“I think what that means is we’ll have a good year, not exceptional necessarily, but deer got off to a decent start, and most places had decent range conditions this spring. There was good browse and forbs available even though it went dormant as it got hot. In South Texas (during the summer), I’m seeing mesquites with blooms on them, which leads me to believe we’ll have a good mesquite bean crop, which is always good, especially if it stays hot.”

While hunters in places like the Hill Country and South Texas can always expect to count on plenty of numbers, it should be another good year for antler quality, Cain noted. That’s due in large part to the animals available that have gotten some age on them, he said.

“In general, across the state, we had good fawn crops in 2010 and 2013, so that would translate into more 5 1/2-year-old and 8 1/2-year-old bucks, relative to other age classes out there,” Cain said. “I think most people would be happy with a 5 1/2-year-old deer in most places, regardless if that’s the Pineywoods or South Texas.”

While quantity typically has been the name of the game in Texas deer hunting — and it will surely continue to top the list of many hunters — more folks are getting into quality management, Cain said. That’s a positive aspect for the pursuit as a whole.

“Over the past five years, roughly 14 percent to 17 percent of the buck harvest has been composed of bucks that are at least 5 1/2 years old,” Cain said. “The majority of the harvest, 43 percent to 44 percent, is composed of bucks that are 3 1/2 or 4 1/2 years, based on survey and antler data we collect. That’s good for hunters, and that means they’re not killing a bunch of young bucks. They’re letting them walk, and it’s also in part to the antler restrictions we have in 117 counties. I also think a large part is most hunters and landowners taking an interest in deer management, which is a good thing.”


Cain noted that while other areas of the country have seen some declines in hunter participation, Texas has remained strong in terms of the number of folks who head afield each fall and winter in pursuit of backstraps and bone.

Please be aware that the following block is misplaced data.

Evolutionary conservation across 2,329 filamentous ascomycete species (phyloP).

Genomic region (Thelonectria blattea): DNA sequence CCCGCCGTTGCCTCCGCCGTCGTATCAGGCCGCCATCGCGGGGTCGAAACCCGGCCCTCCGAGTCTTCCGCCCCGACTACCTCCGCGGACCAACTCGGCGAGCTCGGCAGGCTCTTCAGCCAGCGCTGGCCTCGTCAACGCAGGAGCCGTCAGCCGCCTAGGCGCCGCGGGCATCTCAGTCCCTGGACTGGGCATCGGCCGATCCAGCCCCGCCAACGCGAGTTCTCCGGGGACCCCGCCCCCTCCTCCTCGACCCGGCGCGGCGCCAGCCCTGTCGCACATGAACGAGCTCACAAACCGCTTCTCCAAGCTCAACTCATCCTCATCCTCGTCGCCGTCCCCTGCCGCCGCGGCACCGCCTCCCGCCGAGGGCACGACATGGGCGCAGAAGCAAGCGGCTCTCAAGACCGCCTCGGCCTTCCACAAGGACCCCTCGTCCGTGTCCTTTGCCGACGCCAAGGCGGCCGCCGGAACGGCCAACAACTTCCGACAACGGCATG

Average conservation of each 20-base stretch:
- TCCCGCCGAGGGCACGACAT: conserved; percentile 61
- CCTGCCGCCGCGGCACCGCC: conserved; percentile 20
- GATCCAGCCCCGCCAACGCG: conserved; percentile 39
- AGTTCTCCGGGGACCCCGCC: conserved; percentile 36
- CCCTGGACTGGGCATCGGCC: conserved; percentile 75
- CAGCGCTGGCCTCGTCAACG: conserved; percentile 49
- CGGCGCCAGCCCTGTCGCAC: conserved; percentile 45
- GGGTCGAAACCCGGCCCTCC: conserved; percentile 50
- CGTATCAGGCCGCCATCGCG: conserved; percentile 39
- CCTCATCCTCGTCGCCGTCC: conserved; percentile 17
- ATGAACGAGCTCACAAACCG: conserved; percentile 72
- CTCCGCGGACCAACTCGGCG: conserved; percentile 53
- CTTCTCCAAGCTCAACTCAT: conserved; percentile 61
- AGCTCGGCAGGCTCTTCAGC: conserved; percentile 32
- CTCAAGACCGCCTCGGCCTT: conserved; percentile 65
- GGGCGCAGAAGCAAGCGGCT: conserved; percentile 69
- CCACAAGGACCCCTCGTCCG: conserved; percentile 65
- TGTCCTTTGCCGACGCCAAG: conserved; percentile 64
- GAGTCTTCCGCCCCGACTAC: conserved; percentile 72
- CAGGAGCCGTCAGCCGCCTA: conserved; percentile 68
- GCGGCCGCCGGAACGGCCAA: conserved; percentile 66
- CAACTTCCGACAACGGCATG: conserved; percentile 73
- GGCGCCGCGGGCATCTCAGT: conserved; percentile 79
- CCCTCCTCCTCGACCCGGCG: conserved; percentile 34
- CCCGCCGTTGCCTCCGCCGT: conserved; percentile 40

“Texas has been pretty stable in terms of hunter participation when it comes to deer. We haven’t seen impacts in other places like the Northeast and Southeast, where hunter numbers are declining,” Cain said. “The hunter figure has been right around 690,000 to 700,000+ most years, so there’s still a lot of hunters and a lot of opportunity. We’re always looking at ways to expand hunting opportunities as well as make sure the regulations aren’t too restrictive. I think we still offer a pretty flexible bag limit across the state, depending on what county you’re hunting.”

Cain also pointed out that state biologists are always available to help hunters and landowners with their harvest initiatives and future plans.

“If hunters and landowners are unsure about how many deer they should harvest on their lease or ranch, consider contacting the local TPWD wildlife biologist (visit, and in the search bar on the right, type in “wildlife biologist”) to discuss possible deer survey options and deer harvest recommendations,” he said. “Establishing a population estimate on the hunting property can help hunters better manage the deer herd in their localized area and meet deer or hunting management goals.”